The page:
Beethoven was neither the first nor the last to be drawn to Mephistopheles’s “Song of the Flea,” (Aus Goethes Faust), from the scene in Auerbach’s tavern in the second part of Faust. According to legend, the alchemist Johann Georg Faust—the distant progenitor in real life of Goethe’s title character—once rode a wine barrel in this establishment from the cellar to the street, a feat he could only have accomplished with the devil’s help. For this satirical song of a king who loved his flea and forbade his court to kill the miniature tormenters, Beethoven intersperses the narrative in the singer’s part with biting, grace-noted pinpricks and figures that plunge downwards in diabolical glee. Those who know the first theme of the first movement of his Symphony no. 1 will hear its twin in the dynamism of this song’s introduction
Gretels Warnung is a strophic song set to a poem by Gustav Adolph von Halem (1752-1819). This little song belongs to a sub-category of 18th- and 19th-century poetry in which a young woman, seduced and abandoned, warns the reader against incurring—or causing—a similar fate. (Goethe’s Die Spinnerin, set to music by Schubert, D. 274, is a particularly poignant example.) Beethoven’s song is in major mode and does not exude lamentation, but the rising chromatic tension in mid-strophe to depict persistence in wooing is an eloquent touch.
The words for An den fernen Geliebten came from the first edition in 1809 of Christian Ludwig Reissig’s anthology, Blümchen der Einsamkeit (Little flower of loneliness). Distant beloveds were a sad obsession of the composer; the repetitions in this tiny strophic song convey something essential about the nature of grief, whose sufferers traverse sad ground over and over. As if to console both the persona of An den fernen Geliebten and us, the same poet-composer pair defines contentment in the last song, Der Zufriedene. Set to a text also taken from Reissig’s Blümchen, in which the pianist alternates between unity with the singer and demonstrations of contentment’s merry vitality, the song is in accord with the Enlightenment concept of friendship as a prime source of happiness.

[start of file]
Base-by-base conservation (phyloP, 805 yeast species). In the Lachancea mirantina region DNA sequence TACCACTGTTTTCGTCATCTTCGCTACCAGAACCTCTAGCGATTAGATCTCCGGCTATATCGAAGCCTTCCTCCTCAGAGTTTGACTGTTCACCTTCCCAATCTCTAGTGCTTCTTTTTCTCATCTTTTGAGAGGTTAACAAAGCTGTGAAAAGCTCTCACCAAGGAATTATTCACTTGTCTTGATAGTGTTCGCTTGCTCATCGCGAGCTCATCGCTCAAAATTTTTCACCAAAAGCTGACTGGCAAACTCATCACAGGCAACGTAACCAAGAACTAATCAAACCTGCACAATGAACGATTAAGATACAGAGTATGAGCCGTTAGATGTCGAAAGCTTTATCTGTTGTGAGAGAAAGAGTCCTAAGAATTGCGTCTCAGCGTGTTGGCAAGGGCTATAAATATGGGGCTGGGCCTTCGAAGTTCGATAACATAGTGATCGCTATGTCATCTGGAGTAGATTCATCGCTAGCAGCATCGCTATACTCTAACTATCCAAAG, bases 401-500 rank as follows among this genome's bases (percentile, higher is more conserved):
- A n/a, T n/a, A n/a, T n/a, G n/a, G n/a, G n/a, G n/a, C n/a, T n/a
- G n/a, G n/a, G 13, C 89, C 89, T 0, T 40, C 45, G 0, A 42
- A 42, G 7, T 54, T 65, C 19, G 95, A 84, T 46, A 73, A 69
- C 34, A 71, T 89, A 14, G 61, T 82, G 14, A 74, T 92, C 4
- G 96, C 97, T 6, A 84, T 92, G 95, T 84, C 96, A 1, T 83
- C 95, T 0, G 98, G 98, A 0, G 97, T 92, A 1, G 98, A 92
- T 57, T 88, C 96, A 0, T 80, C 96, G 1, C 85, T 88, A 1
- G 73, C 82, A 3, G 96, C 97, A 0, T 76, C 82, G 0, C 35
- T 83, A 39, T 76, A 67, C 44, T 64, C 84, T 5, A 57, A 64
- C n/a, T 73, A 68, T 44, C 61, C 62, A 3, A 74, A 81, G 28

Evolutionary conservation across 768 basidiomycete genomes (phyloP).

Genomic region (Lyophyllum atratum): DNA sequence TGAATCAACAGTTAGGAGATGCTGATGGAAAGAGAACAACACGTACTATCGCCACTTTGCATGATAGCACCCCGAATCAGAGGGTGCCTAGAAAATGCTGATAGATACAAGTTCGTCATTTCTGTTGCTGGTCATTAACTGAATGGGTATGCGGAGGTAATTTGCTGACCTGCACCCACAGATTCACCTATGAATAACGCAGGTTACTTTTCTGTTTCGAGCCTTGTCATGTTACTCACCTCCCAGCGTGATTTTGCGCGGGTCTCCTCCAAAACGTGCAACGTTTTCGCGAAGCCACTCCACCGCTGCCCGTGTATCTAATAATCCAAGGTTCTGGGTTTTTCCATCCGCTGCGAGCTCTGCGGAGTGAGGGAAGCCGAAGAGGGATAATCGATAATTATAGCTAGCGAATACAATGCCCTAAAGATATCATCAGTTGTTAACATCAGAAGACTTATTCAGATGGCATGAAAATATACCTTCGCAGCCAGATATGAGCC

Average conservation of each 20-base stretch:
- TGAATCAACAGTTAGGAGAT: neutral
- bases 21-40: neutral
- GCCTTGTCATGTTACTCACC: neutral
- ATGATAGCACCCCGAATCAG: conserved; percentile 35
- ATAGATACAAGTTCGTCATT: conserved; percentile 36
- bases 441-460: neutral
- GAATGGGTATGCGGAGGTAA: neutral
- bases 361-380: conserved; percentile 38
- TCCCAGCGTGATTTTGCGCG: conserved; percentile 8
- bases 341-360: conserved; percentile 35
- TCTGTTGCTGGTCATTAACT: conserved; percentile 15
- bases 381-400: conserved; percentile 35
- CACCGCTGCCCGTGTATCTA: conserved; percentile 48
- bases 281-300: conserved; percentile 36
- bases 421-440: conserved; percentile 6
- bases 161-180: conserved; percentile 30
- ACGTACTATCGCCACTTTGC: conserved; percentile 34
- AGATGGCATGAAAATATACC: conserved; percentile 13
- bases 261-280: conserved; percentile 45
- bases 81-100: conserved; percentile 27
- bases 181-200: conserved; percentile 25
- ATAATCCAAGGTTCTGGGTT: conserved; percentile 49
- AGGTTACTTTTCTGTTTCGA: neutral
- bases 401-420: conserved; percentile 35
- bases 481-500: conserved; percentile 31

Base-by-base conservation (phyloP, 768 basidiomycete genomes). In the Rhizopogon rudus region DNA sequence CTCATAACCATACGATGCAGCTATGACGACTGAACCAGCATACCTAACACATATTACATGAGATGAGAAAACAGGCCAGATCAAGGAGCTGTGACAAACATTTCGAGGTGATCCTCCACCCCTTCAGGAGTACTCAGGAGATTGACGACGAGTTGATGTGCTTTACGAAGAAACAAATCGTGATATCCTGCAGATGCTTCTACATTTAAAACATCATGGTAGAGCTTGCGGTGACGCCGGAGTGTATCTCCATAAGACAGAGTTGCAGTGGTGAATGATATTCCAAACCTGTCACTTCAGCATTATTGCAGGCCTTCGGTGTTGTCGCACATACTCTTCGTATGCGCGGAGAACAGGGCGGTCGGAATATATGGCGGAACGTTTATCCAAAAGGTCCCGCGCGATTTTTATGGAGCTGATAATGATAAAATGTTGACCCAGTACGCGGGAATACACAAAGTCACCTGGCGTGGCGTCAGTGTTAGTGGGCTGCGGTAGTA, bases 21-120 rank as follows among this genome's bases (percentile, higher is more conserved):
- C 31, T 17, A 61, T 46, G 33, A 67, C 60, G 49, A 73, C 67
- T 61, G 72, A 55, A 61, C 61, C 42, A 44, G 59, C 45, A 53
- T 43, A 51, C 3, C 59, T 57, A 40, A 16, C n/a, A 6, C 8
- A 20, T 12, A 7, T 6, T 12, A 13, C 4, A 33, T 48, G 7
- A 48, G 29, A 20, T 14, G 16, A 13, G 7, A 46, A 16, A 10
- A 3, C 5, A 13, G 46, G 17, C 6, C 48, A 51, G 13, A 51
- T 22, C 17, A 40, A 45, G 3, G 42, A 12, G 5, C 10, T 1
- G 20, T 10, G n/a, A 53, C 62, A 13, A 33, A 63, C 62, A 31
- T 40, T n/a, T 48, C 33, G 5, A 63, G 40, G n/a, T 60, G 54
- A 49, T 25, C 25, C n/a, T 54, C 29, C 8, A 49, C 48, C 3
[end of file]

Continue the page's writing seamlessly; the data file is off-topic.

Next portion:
- Susan Youens
Merkenstein, op. 100 (1815)
Merkenstein, a ruined castle in Gainfarn, Lower Austria, is thought to have been constructed in the 12th century; in 1683 it was occupied by Ottoman troops and destroyed. There was a grove of trees nearby planted from a single graft (the Schwesterbäumen) and it was picturesquely overgrown. In 1829, a building was constructed on the site, but the old ruins are still visible. One of two Beethoven settings of the text by Johann Baptist Rupprecht, Merkenstein was dedicated to Count Joseph Karl von Dietrichstein. The charming duet is a light and colorful ode to the picturesque ruin Merkenstein.
Sonata for Violin and Piano no. 7 in C minor, Op. 30, no. 2 (1802)
The Opus 30 sonatas illustrate Beethoven’s predilection for composing works in sets of three, each one in a different key and one in minor. The key of C minor also is, notably, a key shared with some of Beethoven’s most dramatic music - the Fifth Symphony, the “Pathètique” Sonata, the Third Piano Concerto and the Coriolan Overture.
The work opens with an expectant main theme wrought with tension that seems to be bracing itself for an outburst. The Adagio cantabile offers sweet repose with its hymn-like melody presented first by the piano and reiterated by the violin. In the central section of the movement, a slightly agitated character prevails via harmonically unsettled arpeggios in the piano while the violin floats above.
The flirtatious Scherzo that follows, as Raymond Erickson writes, is somewhat puzzling. “Seemingly out of place in this work, however, is the miniature Scherzo and Trio movement, both sections in a bright C Major but characterized by a kind of clumsy, oafish humor with accents on the “wrong” beats and even harmonic and rhythmic disjunctions between right and left hands of the piano which, out of context, might appear the work of an unskilled composer—indications, of course, that these effects are quite clearly Beethoven’s intent.” The finale renews the monumental key of C minor and the halting motive of the first movement. This nervous energy erupts in a furious Presto that brings the movement to fiery conclusion.